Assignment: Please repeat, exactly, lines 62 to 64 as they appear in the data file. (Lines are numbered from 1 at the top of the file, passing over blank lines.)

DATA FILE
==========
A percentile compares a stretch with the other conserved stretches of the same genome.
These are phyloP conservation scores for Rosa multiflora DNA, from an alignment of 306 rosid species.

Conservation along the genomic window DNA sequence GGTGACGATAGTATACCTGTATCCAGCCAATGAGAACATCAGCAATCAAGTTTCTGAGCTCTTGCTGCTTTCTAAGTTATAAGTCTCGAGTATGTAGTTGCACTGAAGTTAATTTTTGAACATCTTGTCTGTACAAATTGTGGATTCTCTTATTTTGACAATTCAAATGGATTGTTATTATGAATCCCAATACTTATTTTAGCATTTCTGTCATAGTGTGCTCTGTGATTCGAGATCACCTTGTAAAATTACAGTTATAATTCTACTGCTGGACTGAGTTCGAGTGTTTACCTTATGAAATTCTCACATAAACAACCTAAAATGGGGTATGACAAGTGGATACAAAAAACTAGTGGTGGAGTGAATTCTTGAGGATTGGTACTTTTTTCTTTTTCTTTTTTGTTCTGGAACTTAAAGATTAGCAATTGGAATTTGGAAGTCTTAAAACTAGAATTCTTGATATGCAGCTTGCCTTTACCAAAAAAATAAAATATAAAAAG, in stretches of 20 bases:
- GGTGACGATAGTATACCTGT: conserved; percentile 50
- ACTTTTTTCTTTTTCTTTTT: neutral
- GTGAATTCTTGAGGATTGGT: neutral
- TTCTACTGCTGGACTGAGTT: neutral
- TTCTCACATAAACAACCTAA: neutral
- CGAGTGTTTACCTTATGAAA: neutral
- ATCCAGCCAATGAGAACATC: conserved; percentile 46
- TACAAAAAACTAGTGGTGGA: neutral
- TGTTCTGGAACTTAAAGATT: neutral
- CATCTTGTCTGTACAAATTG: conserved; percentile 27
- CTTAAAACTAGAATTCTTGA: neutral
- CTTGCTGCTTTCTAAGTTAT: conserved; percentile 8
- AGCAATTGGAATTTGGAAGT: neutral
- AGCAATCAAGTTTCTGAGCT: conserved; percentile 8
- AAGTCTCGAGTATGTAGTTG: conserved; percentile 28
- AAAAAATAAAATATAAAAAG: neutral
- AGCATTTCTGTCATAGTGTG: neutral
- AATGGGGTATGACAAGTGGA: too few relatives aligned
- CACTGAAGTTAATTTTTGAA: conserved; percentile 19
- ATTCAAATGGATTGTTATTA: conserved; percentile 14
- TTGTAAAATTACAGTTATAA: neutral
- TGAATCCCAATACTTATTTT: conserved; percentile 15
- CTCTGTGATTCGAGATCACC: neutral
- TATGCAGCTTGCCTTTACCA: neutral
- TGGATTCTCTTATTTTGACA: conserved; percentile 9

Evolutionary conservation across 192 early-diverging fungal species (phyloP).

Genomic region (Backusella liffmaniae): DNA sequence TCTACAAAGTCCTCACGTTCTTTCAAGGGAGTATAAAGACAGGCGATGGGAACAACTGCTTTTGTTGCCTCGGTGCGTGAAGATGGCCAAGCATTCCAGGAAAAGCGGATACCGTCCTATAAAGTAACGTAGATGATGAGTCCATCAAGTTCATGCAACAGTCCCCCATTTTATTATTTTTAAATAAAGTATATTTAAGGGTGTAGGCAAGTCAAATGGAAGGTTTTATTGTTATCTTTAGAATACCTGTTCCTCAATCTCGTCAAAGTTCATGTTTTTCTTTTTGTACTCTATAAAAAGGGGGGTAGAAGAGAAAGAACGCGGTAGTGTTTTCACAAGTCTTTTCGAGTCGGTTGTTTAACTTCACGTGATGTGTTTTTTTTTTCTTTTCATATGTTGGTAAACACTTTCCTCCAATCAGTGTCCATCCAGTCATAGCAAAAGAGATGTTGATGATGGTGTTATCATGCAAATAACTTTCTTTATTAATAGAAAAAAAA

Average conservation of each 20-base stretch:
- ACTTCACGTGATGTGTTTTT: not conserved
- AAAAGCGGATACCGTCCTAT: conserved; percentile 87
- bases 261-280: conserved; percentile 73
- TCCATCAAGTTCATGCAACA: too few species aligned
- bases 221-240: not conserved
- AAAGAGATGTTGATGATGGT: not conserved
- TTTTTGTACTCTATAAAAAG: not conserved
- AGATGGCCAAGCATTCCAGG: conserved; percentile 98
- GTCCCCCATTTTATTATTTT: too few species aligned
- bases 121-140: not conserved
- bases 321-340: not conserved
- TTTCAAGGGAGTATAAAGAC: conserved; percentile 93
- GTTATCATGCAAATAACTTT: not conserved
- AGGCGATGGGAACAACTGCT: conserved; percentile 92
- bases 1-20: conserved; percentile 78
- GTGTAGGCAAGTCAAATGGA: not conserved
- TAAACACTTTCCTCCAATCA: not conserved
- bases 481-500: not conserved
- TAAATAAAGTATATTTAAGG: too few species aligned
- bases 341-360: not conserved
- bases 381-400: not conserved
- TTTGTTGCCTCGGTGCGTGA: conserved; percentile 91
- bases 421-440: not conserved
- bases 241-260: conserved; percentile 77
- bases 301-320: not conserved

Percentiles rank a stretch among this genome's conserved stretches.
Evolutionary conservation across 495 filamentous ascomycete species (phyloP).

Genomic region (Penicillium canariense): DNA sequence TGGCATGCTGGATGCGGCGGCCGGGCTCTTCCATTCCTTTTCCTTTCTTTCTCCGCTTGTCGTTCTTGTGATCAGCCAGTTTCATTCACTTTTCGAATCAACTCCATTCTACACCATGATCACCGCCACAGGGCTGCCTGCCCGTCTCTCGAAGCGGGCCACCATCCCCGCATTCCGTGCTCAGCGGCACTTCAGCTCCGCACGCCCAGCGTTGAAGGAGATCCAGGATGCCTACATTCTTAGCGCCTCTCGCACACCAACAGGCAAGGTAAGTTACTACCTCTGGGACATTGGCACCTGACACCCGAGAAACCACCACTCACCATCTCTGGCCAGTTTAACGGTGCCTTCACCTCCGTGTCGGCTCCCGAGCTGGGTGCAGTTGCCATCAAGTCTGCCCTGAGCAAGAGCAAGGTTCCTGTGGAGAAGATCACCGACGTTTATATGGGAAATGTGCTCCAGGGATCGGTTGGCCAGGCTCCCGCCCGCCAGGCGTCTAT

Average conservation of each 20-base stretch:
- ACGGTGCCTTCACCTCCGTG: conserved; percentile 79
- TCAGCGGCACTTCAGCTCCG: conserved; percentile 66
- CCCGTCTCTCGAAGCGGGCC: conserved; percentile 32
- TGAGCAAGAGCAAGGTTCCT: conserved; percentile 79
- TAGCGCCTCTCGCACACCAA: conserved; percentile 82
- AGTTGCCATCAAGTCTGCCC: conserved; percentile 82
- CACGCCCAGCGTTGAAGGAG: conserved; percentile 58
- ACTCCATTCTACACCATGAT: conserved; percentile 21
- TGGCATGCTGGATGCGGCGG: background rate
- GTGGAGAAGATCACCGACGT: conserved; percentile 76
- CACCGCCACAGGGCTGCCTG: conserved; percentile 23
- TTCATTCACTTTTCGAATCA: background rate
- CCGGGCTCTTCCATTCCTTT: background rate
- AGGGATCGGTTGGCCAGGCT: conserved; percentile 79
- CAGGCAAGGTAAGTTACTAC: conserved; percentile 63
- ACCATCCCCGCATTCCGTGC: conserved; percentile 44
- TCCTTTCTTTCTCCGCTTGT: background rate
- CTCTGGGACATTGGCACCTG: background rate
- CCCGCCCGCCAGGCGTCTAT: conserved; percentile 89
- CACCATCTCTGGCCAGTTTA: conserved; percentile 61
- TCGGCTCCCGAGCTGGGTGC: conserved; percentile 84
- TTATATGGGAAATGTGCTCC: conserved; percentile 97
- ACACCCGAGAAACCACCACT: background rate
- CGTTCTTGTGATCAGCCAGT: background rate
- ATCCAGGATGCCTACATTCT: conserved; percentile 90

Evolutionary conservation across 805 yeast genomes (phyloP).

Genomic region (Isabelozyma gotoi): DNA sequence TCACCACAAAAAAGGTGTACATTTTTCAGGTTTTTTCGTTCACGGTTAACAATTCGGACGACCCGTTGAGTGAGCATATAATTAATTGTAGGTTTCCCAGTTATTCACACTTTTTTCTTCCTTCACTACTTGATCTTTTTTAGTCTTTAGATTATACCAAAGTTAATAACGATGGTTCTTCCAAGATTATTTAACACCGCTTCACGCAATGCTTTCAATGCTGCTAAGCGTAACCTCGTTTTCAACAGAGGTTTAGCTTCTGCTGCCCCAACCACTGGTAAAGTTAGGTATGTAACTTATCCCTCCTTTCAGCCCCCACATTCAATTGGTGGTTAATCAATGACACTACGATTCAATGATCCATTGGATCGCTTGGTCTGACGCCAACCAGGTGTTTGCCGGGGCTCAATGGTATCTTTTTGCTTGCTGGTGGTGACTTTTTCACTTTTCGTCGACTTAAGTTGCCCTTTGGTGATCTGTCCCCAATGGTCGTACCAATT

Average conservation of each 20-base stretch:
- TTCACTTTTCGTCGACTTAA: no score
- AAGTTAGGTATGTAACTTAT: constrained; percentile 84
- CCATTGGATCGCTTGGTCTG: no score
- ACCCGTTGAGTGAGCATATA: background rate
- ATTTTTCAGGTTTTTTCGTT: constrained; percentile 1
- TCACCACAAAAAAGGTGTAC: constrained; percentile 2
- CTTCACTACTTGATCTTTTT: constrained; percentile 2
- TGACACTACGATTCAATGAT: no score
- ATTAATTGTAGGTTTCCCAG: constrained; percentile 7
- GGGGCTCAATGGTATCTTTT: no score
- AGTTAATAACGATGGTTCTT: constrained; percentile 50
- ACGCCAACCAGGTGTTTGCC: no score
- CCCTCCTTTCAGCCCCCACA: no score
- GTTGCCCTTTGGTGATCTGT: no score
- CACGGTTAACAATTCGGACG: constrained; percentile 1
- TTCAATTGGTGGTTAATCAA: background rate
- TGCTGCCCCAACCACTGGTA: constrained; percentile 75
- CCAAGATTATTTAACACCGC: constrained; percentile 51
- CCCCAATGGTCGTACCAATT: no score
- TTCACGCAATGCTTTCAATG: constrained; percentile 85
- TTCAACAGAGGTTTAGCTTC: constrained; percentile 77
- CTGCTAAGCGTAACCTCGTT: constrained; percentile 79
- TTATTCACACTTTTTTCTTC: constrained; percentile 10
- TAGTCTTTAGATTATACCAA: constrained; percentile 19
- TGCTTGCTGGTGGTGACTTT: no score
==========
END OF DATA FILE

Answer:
- TCAGCGGCACTTCAGCTCCG: conserved; percentile 66
- CCCGTCTCTCGAAGCGGGCC: conserved; percentile 32
- TGAGCAAGAGCAAGGTTCCT: conserved; percentile 79